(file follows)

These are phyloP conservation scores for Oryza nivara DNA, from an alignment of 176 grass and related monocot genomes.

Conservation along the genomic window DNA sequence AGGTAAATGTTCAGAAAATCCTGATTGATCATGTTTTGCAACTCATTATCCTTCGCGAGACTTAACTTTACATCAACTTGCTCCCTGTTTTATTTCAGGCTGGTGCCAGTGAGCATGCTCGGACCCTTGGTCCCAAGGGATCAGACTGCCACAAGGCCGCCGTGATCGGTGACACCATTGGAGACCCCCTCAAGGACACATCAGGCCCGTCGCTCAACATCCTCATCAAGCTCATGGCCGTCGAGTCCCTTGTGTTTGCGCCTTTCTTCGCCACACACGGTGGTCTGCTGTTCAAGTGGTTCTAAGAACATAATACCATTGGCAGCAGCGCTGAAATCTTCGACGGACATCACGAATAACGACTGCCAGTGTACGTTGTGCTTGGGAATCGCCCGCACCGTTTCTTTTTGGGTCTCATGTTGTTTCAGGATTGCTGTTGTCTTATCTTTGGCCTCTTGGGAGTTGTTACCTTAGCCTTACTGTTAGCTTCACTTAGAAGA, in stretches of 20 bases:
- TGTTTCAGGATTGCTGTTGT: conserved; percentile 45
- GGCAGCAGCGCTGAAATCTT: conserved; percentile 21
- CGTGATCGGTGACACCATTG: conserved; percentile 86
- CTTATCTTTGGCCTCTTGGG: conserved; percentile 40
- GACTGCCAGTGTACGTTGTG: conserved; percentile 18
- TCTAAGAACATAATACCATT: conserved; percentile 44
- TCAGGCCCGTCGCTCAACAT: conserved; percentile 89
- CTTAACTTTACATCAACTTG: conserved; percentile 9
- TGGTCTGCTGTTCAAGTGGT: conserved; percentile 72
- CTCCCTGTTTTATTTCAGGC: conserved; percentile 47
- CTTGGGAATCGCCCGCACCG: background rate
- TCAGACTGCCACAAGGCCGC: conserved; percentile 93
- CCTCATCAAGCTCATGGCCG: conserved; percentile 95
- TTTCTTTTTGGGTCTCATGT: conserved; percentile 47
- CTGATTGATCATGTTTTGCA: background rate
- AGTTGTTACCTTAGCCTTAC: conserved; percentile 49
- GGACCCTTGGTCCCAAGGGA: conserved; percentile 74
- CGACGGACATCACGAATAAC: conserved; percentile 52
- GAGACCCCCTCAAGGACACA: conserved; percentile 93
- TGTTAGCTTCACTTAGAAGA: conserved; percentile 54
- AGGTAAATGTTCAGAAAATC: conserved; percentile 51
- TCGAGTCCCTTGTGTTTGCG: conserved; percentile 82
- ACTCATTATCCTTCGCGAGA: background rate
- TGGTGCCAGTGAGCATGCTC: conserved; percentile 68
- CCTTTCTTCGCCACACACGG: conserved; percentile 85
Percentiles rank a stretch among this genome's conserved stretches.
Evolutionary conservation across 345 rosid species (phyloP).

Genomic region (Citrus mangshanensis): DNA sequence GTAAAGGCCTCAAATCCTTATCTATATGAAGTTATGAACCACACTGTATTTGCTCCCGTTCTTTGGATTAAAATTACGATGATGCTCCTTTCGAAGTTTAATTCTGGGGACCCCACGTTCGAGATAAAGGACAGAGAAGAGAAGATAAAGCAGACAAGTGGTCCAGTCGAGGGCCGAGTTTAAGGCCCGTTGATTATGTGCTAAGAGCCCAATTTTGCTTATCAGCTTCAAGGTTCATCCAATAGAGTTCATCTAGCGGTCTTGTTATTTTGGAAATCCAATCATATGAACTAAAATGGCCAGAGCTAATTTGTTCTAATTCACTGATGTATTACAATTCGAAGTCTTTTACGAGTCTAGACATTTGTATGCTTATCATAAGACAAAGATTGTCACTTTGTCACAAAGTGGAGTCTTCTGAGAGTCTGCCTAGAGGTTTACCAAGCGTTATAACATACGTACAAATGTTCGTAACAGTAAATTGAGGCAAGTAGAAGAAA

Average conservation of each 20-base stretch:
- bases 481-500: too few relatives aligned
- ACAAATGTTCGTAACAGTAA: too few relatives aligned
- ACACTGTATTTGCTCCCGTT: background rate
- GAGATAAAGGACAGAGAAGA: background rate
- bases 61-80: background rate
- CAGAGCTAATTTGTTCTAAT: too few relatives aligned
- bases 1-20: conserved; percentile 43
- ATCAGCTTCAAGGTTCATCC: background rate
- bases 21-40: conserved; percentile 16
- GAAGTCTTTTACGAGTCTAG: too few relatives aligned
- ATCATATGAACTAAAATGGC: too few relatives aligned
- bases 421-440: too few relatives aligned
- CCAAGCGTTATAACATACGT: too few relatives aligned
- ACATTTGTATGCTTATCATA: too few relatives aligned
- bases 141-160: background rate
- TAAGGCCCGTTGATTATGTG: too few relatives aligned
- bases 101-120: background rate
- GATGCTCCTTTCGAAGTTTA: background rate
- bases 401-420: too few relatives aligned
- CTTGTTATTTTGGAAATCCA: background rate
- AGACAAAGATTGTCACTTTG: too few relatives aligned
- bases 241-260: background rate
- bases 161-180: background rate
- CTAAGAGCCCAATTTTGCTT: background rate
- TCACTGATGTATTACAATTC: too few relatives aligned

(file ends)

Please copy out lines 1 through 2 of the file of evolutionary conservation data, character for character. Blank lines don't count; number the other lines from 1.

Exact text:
These are phyloP conservation scores for Oryza nivara DNA, from an alignment of 176 grass and related monocot genomes.

Conservation along the genomic window DNA sequence AGGTAAATGTTCAGAAAATCCTGATTGATCATGTTTTGCAACTCATTATCCTTCGCGAGACTTAACTTTACATCAACTTGCTCCCTGTTTTATTTCAGGCTGGTGCCAGTGAGCATGCTCGGACCCTTGGTCCCAAGGGATCAGACTGCCACAAGGCCGCCGTGATCGGTGACACCATTGGAGACCCCCTCAAGGACACATCAGGCCCGTCGCTCAACATCCTCATCAAGCTCATGGCCGTCGAGTCCCTTGTGTTTGCGCCTTTCTTCGCCACACACGGTGGTCTGCTGTTCAAGTGGTTCTAAGAACATAATACCATTGGCAGCAGCGCTGAAATCTTCGACGGACATCACGAATAACGACTGCCAGTGTACGTTGTGCTTGGGAATCGCCCGCACCGTTTCTTTTTGGGTCTCATGTTGTTTCAGGATTGCTGTTGTCTTATCTTTGGCCTCTTGGGAGTTGTTACCTTAGCCTTACTGTTAGCTTCACTTAGAAGA, in stretches of 20 bases: